Serendipity can be a wonderful thing. While doing research in Mexico City last September, I spent a day in the historic center of the city, and one of the places I visited was the Antiguo Colegio de San Ildefonso; tourists like me flock there because it was the birthplace of the Mexican muralist movement, but while I was there it was also hosting an exhibit celebrating the centennial of the Universidad Nacional Autónoma de México. You can imagine how pleasantly surprised I was to round a corner in the geology section of the exhibit to see these:
The paintings above, as well as a third of cave bears that I couldn't find an imagine for online, are by the artist José María Velasco, who I have to admit I'd never heard of before my trip. He lived and worked in the late 19th and early 20th Centuries and is best remembered for his landscapes of the Valley of Mexico, which have served as a touchstone of Mexican national identity. He was also a scientist, with a particular interest in natural history (a running theme in his profession, it so transpires, as Mexico's greatest landscape artist, Dr. Atl, was also an amateur volcanologist and advocate for science); he even described a species of salamander, that has since been renamed in his honor. This may explain why he was commissioned to decorate UNAM's Instituto de Geologia. Velasco's paintings have adorned the palatial building (itself as glorious an example of early 20th Century museum architecture and design as you'll find anywhere in the world) near central Mexico City since the 1910s, and had been brought over to the UNAM exhibit during some renovations (you can get a sense of how they look in situ in this picture). Information on the paintings is scarce, but it appears that Velasco painted two series: one tracing the history of marine life and one depicting terrestrial animals and landscapes through time. These would have been painted at roughly the same time as some of the greatest works of Charles R. Knight and his European counterpart, Heinrich Harder, and I would argue that not only are Velasco's reconstructions in the same league as those of his more famous contemporaries (though it must be said that no one before or since can compete with the vibrancy of Knight's animals), but he in fact surpasses them in many ways; his paleo-landscapes are especially impressive (though sadly underrepresented online). This should come as no surprise, as Velasco was, after all, a classically trained painter and one of his country's greatest artists of the pre-modern era. It seems a shame that his contributions to scientific illustration and paleoart should have lapsed into obscurity, and I thought I'd do my humble best to try to share some of those contributions with the world.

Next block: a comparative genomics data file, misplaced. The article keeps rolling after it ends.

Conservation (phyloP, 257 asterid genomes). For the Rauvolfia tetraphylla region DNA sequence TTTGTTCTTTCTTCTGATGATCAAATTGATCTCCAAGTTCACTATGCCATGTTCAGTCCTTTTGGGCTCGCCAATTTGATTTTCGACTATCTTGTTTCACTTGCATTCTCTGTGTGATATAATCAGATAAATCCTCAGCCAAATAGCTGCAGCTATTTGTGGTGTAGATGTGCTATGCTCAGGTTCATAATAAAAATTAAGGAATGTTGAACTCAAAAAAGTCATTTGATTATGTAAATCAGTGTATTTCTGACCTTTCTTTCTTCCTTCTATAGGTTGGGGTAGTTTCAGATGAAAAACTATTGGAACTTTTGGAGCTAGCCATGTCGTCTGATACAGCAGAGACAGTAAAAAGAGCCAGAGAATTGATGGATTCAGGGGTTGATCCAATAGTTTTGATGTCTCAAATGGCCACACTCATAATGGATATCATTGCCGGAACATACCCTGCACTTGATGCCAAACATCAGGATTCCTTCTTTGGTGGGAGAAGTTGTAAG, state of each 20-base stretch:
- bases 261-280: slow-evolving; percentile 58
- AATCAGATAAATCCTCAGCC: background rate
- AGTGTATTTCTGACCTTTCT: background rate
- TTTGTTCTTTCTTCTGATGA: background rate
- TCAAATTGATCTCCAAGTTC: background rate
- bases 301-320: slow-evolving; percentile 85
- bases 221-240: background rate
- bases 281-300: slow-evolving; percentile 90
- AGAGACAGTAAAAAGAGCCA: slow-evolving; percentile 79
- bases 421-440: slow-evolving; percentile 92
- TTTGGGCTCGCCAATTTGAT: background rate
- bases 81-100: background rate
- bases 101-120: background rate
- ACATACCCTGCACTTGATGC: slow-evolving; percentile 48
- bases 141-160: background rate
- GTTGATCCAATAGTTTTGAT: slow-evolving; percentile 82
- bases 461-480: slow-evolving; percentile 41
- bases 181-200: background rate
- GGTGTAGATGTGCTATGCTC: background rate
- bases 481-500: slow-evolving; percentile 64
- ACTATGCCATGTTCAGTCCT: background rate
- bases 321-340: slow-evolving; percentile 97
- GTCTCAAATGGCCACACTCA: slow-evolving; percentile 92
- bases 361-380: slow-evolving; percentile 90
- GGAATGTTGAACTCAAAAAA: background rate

02 March 2011